Style and Technique

(Comprehensive Guide to Short Stories, Critical Edition)

Benedict’s style in this early work is often compared to that of his fellow West Virginian writer Breece D’J Pancake, in particular because of his laconic prose, careful attention to local dialect, and portrayal of the colorful, often frightening underclass of the rural South. “Town Smokes” is short fiction at its best: simple and spare but also philosophically complicated.

Written in the present tense, the story unfurls as life does, hinging on the interplay of each decision and its circumstances. As in his story “Miracle Boy” (1998), Benedict strategically places flashbacks, in this case, to reveal more about the father’s death. Mixed with the story of the shorthorn sheep called out onto the ice for cruel sport, the flashback of the death of the boy’s father illustrates that the present is linked with the past and that people cannot find meaning in one without the context of the other.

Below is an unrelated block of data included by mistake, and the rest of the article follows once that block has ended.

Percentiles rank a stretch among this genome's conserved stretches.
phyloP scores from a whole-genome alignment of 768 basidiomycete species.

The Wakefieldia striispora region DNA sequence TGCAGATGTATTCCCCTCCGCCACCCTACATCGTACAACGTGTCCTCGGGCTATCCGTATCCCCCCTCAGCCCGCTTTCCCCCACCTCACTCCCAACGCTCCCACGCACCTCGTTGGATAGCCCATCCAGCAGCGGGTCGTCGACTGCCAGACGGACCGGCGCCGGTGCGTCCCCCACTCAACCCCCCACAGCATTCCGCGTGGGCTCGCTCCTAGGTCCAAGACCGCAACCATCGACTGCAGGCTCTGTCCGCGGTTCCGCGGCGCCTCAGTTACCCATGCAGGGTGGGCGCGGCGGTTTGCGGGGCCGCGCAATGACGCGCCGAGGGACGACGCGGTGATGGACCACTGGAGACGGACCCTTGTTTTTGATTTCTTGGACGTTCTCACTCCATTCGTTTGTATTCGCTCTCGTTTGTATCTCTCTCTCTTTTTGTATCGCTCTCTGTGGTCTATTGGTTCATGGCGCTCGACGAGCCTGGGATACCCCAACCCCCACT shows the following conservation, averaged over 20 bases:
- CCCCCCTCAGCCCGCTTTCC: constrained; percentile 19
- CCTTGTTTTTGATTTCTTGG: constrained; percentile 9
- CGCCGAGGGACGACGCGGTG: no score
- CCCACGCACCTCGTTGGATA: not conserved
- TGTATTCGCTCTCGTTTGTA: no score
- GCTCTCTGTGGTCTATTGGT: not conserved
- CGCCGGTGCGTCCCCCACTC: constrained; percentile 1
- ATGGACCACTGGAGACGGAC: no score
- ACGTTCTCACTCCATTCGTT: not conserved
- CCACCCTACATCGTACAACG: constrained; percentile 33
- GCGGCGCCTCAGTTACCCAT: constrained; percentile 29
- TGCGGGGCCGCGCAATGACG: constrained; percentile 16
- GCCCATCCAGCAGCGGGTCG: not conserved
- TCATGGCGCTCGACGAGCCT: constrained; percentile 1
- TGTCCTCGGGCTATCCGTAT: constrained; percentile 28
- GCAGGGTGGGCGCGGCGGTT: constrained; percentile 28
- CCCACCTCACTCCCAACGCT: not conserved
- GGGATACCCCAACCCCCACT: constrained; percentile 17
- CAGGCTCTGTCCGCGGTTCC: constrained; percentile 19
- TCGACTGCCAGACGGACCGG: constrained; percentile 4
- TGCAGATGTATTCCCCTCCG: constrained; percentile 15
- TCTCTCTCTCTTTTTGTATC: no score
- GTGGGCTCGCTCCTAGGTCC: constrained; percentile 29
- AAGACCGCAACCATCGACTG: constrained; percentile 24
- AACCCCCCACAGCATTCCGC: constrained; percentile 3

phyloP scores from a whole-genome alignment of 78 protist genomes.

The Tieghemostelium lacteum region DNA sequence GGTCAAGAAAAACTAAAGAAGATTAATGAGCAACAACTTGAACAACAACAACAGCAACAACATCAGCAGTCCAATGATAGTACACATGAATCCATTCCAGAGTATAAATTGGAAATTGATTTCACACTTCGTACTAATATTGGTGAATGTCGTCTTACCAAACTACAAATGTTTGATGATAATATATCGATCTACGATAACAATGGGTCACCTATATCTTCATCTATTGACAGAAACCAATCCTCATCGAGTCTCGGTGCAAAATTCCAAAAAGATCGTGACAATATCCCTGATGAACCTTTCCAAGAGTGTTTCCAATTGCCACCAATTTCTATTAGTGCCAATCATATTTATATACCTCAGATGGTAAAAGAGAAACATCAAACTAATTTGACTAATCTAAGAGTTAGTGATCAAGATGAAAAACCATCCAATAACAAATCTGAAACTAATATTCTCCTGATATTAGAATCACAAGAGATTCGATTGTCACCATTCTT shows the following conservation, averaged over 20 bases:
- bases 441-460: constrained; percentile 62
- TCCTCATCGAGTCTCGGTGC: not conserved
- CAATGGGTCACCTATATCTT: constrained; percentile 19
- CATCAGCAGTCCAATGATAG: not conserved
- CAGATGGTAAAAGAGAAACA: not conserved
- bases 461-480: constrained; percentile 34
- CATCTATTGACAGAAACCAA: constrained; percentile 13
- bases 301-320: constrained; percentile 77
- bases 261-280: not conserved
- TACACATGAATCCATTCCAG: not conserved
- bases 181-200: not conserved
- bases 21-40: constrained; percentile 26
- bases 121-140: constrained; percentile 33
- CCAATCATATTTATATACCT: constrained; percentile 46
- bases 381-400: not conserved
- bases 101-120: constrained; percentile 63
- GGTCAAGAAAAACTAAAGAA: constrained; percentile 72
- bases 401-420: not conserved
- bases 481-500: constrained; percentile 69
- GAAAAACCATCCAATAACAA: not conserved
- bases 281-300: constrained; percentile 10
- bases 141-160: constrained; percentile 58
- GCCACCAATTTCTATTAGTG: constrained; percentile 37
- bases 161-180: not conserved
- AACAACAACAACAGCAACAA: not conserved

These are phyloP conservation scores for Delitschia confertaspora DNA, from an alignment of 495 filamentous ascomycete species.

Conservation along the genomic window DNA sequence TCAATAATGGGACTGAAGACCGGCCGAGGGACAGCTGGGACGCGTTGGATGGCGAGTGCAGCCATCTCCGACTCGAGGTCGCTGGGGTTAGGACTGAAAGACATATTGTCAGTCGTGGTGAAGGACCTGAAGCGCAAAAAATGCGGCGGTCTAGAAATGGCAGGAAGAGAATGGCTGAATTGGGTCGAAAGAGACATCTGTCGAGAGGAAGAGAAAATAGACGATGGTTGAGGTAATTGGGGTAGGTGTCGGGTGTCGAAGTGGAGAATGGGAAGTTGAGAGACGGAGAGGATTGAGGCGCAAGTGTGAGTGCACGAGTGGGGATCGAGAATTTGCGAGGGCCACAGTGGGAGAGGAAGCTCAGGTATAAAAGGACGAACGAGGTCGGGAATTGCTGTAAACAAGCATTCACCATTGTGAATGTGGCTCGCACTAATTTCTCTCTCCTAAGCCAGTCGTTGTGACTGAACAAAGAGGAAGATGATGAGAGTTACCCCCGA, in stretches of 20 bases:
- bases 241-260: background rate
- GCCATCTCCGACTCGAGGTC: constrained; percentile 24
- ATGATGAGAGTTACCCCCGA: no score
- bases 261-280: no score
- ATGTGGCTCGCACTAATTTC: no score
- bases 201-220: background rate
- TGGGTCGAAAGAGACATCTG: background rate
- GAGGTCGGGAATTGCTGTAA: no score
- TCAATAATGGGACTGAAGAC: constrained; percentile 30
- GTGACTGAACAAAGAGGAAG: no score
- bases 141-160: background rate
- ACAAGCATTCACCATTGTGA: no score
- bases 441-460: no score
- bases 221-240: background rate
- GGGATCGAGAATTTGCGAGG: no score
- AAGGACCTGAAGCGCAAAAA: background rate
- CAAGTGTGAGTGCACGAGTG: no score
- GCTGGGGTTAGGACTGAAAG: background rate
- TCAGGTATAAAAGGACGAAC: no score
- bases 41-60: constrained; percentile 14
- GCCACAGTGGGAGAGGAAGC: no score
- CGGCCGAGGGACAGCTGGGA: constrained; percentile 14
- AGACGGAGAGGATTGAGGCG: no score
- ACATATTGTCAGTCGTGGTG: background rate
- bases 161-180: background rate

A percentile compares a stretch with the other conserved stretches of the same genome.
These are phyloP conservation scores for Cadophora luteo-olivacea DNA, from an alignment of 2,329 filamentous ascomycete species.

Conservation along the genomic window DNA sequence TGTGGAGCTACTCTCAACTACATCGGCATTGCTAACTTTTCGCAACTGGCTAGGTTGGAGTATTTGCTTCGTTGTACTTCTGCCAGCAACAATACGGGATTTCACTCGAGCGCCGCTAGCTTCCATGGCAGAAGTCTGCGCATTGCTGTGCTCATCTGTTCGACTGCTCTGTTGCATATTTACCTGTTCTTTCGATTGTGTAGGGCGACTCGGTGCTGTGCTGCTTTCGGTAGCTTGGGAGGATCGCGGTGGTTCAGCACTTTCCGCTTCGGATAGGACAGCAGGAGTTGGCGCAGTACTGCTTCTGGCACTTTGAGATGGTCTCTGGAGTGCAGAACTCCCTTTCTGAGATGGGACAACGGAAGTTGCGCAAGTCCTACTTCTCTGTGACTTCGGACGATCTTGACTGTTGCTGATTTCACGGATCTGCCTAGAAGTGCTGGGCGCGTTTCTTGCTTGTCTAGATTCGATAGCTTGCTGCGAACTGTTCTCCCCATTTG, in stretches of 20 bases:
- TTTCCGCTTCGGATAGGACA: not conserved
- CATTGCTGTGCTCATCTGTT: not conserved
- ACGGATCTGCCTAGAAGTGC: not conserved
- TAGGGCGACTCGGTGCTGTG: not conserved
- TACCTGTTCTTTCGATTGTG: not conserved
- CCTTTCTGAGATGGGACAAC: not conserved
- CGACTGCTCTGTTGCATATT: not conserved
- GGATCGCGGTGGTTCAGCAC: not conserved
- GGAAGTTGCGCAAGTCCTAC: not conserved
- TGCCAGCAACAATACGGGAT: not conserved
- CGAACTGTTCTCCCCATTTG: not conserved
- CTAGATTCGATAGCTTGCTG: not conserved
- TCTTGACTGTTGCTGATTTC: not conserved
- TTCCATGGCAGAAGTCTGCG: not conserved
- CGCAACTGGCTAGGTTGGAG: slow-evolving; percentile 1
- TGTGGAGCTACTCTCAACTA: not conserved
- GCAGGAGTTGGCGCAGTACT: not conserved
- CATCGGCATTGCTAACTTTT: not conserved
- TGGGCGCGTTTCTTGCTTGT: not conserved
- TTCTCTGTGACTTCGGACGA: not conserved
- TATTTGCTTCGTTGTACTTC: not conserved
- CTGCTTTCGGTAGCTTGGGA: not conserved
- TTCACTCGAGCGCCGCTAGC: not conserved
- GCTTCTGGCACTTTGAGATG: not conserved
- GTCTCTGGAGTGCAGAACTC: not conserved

Benedict builds tension simply by paying attention to the taste of the rain, the smell of pine from Hunter’s wood carving, the sound of the hard rain on the new tin roof, and the unpredictable force of nature. When the young narrator runs into the two older boys along the railroad tracks on his trip to town, the boy gives in when faced with their superior size, experience, and weapons. The boy hates to think of these two possessing what few things remain from his father’s life but is powerless to do anything about it. No stunning feats of...

(The entire section is 453 words.)